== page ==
A word on filing government claims – Major newspapers and television stations routinely check for claims filed against local governments before the case is filed in court. In Washington, government claims require attorneys to provide an estimated value of the claim. The media often relies on these forms and will mistakenly report that clients are demanding this amount to settle their claim. Not all reporters and editors understand that a jury or judge ultimately decides the value of a case if it is not settled before trial. It’s important to educate the media on this important fact:  citizens as juries have the last word.

 

 How you write your complaint brief can impact how the media covers your case. Attorneys either use form complaints or customized complaints to file a case in court. The media scours court filings in search of interesting cases to cover. Whether you want the media to cover your case, how you draft the complaint is likely to influence how the media frames your case in the headlines and on camera. Try to include as much factual information as you can. Many attorneys will go into great detail on a settlement demand letter, but scarcely cover the details in the complaint they file in court. More information in your complaint can help influence how the media covers your case. It is important to remember that complaints are public documents and hold much more power over how the media covers your case than a press release.

 

Prepare your staff and clients for the media. ALWAYS, ALWAYS direct your staff and clients to refer all media calls to your office or a designated media spokesperson so that you can coordinate media coverage as a team. You want to make sure your clients are on message and do not needlessly reveal details about their cases that could damage them. Make sure receptionists, paralegals, investigators or expert witnesses working on a case understand who is the designated media contact for each case. Attorneys and clients who will be participating at press conferences or media interviews should be prepped with talking points and media coaching.

 

How to respond to the media ambush. There is no such thing as a media ambush if you’ve done your homework and prepared your case for the media early on. As a rule, all clients should be instructed to refer all media calls to their attorneys – period. Attorneys should develop a plan for media that includes a strategy and protects the integrity of the case. If possible, attorneys should try and work with the media where possible and develop personal relationships with reporters. Be honest about what you can answer and what you cannot. Some helpful responses for reporter ambushes include the following:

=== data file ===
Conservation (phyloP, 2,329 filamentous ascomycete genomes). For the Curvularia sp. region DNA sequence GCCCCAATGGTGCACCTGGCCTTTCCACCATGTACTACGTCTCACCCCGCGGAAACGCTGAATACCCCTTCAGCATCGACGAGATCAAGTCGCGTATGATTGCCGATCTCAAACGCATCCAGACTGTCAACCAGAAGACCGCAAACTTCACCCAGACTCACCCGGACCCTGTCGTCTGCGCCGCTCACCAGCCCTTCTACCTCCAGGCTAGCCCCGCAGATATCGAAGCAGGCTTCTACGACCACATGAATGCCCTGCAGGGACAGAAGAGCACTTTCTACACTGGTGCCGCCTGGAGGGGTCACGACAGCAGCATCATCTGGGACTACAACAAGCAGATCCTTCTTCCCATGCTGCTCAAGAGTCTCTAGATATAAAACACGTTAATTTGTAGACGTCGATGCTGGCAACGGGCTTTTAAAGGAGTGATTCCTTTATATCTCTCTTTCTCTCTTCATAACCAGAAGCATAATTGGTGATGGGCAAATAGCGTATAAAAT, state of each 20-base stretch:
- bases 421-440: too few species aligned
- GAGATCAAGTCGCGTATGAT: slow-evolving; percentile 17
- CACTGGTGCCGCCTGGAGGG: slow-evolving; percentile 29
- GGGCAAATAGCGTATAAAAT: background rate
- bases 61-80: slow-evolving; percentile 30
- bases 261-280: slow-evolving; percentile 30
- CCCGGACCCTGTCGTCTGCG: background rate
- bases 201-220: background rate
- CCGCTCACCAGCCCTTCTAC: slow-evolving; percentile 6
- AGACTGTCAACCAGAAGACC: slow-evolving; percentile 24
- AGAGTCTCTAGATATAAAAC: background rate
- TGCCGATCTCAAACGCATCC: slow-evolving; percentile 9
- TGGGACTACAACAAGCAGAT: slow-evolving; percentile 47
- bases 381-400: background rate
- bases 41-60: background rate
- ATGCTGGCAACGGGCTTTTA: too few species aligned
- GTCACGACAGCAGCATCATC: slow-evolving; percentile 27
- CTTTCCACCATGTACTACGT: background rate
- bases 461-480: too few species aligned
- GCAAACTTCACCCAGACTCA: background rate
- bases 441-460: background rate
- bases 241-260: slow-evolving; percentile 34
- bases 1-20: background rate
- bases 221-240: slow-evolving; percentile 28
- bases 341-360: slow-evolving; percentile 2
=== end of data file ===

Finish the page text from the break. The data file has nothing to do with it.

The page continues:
1)    Let me get your name, media outlet, phone number and deadline and call you back ASAP. I’d like to pull up the case and take a look at it so I am prepared to answer your questions. Can you give me an idea of what you want to know?

 

2)    We are currently investigating this case and would be happy to discuss more details after we’ve completed our investigation.

 

3)    What are your questions? If I can answer them now I will. I may have to fact check a few things and get back to you. What’s your deadline and phone number?

 

 

A word on social media going viral………………………

 

Make sure your attorneys and law firm have accounts for Twitter, Facebook, LinkedIn and YouTube. You cannot impact social media if you are not a part of the social media stream. That means you need to be following relevant reporters, editors and media outlets that cover your issues and region before you file a case. Designate a law firm staffer to manage your law firm social media accounts. Do subscribe to a social media platform like Hootsuite so you can respond and track multiple social media streams at once. This is not a task you do on the day you file the lawsuit. This is a task that should be completed months in advance. It takes many months and time to build a following on social media streams.

 

 

Responding to comments on online media platforms and social media streams. Redirect hostile or misinformed comments to a statement, press release or favorable media story listed on your website politely. Do not argue, but simply redirect people to the facts like a press release on your website. Encourage clients to ignore online media comments and social media streams regarding their cases and inform them you are handling this for them. Too often, clients feel persecuted and obligated to respond to comments in a manner that could negatively impact the case. It’s not their job to respond. It’s the job of the law firm to determine the appropriate response.